Extensions of the approach itself are also possible. Instead of only looking at pairs of artifacts, we can generalise artifact interaction to sets of artifacts, similar to association rule learning. In contrast to association rule learning, infrequent relations may also be interesting when analysing a process. There is also room to improve the transformation of execution sequences into observations of artifact interaction. For example, correlations based on time intervals could be used to handle noise or non-fitting executions in the process data.

Footnotes

  1. Contained in the CSMMiner package of the ProM 6 nightly build, available at http://www.promtools.org/.

References

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  2. M. L. van Eck, N. Sidorova, and W. M. P. van der Aalst, “Discovering and exploring state-based models for multi-perspective processes,” in Business Process Management - 14th International Conference, BPM 2016, Rio de Janeiro, Brazil, September 18-22, 2016. Proceedings, 2016, pp. 142–157.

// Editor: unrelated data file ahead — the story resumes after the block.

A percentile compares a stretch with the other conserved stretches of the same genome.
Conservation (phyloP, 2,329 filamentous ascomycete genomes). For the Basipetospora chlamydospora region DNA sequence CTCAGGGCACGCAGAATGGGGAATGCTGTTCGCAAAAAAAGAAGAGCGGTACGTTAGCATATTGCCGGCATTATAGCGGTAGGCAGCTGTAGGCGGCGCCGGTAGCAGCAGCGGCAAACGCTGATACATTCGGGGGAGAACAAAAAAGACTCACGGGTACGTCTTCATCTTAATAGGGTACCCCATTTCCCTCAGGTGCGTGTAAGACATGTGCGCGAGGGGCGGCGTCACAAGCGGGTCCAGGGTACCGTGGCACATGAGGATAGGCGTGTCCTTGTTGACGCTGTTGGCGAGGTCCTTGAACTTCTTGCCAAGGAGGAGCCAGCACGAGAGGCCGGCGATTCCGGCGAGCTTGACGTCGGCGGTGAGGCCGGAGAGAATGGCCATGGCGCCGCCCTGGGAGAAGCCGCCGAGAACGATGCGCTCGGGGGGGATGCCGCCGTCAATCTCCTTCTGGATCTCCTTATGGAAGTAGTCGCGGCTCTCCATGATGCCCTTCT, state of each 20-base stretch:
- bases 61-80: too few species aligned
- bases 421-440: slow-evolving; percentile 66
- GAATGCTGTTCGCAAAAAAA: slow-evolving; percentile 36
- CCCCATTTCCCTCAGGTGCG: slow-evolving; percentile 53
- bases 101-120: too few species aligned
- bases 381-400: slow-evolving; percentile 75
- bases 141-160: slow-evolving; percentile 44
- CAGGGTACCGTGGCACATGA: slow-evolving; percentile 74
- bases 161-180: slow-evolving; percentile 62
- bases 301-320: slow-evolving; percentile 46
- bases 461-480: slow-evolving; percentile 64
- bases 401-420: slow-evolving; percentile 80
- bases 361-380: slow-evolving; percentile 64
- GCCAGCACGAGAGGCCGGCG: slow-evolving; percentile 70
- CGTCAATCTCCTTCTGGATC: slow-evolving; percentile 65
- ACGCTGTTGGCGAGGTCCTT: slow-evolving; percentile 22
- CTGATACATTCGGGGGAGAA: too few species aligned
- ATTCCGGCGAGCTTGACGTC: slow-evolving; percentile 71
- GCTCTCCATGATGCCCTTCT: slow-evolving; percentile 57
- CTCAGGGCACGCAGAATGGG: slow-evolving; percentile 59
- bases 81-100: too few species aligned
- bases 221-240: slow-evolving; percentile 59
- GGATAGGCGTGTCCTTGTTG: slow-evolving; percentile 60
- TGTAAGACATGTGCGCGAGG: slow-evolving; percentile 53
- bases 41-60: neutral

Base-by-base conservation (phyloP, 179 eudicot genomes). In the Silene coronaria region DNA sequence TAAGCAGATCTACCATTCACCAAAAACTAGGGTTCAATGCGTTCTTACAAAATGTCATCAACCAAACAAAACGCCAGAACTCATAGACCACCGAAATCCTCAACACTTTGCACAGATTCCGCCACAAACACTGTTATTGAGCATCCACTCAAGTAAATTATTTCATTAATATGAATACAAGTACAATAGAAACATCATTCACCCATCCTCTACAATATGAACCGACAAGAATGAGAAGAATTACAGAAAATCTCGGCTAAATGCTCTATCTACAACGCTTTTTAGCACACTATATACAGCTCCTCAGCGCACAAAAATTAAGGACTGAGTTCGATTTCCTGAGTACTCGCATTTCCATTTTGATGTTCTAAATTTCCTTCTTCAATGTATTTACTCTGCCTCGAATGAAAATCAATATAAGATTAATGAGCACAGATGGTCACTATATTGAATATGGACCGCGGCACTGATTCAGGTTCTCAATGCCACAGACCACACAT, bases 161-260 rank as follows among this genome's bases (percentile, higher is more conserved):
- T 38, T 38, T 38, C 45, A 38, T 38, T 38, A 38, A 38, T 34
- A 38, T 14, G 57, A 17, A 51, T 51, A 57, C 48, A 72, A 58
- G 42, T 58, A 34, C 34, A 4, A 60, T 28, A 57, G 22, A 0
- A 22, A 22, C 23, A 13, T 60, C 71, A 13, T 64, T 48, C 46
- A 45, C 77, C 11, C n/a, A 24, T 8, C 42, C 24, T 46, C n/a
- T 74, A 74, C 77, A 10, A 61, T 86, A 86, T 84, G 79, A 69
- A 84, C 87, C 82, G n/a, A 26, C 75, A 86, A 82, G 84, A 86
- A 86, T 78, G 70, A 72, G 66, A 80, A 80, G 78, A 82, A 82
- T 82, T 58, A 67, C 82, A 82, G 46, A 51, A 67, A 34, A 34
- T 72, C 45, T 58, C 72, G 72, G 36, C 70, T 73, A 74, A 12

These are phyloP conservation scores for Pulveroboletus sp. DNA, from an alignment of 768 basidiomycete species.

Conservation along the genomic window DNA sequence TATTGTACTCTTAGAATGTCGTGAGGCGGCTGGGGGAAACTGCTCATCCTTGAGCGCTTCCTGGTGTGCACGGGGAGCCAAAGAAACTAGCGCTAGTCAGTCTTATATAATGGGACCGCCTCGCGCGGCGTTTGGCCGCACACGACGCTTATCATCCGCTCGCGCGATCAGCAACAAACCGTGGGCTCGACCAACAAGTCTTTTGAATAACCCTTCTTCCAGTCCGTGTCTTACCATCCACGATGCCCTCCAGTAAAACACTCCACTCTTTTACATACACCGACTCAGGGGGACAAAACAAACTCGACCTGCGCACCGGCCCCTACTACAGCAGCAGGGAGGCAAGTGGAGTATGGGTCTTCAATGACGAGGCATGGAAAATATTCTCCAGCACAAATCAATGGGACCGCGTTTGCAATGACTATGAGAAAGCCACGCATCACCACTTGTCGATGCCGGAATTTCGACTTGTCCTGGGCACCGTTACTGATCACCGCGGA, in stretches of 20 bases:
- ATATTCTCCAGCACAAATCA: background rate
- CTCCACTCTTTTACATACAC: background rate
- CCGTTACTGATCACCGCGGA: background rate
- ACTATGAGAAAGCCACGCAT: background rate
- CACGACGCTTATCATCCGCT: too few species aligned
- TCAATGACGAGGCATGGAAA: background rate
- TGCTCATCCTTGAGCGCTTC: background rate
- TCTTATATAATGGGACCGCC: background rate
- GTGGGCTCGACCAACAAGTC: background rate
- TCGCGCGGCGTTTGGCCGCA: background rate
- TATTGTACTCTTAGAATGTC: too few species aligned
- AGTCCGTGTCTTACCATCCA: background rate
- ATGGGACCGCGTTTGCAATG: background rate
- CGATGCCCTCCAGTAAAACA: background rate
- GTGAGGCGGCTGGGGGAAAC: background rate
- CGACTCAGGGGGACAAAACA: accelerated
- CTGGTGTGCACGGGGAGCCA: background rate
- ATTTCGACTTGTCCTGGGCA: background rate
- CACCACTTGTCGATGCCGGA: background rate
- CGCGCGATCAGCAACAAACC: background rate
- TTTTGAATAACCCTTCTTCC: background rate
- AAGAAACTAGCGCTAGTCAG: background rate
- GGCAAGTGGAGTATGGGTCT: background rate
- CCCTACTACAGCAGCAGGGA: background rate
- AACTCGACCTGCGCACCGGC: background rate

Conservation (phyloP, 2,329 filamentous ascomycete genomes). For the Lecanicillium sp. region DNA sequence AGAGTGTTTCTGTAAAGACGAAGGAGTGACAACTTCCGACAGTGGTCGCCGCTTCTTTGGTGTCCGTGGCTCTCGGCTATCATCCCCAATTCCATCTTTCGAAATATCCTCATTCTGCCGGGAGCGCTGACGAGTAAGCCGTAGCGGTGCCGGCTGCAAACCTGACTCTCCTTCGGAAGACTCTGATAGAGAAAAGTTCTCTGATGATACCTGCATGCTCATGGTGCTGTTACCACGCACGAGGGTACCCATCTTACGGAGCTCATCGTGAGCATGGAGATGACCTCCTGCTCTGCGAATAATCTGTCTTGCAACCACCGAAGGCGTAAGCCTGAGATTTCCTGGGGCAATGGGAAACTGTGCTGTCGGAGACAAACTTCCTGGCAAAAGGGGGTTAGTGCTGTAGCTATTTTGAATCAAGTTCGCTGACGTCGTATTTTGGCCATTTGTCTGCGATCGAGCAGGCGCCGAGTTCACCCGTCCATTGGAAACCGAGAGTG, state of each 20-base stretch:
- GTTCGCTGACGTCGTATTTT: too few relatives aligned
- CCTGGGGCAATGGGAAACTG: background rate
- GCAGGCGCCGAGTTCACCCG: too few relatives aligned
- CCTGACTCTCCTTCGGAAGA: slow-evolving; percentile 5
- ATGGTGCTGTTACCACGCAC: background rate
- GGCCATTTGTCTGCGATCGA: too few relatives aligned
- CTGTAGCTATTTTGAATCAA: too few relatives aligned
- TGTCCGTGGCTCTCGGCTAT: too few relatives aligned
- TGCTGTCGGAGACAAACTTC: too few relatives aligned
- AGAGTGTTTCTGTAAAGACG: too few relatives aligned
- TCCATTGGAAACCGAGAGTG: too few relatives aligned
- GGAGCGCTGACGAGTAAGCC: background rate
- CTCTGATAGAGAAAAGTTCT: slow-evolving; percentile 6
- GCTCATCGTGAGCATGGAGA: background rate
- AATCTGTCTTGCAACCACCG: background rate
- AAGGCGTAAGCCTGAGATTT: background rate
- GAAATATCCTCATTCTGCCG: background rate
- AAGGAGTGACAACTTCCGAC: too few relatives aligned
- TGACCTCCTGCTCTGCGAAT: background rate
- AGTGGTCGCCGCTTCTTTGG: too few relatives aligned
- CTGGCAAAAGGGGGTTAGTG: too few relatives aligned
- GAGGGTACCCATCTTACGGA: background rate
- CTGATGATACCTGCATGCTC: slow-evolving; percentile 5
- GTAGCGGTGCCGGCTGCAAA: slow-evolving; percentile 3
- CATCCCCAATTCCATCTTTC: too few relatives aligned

3. W. M. P. van der Aalst, P. Barthelmess, C. A. Ellis, and J. Wainer, “Proclets: A framework for lightweight interacting workflow processes,” Int. J. Cooperative Inf. Syst., vol. 10, no. 4, pp. 443–481, 2001.
  4. V. Popova, D. Fahland, and M. Dumas, “Artifact lifecycle discovery,” Int. J. Cooperative Inf. Syst., vol. 24, no. 1, 2015.
  5. X. Lu, M. Nagelkerke, D. van de Wiel, and D. Fahland, “Discovering interacting artifacts from ERP systems,” IEEE Trans. Services Computing, vol. 8, no. 6, pp. 861–873, 2015.
  6. V. Popova and M. Dumas, “Discovering unbounded synchronization conditions in artifact-centric process models,” in Business Process Management Workshops - BPM 2013 International Workshops, Beijing, China, August 26, 2013, Revised Papers, 2013, pp. 28–40.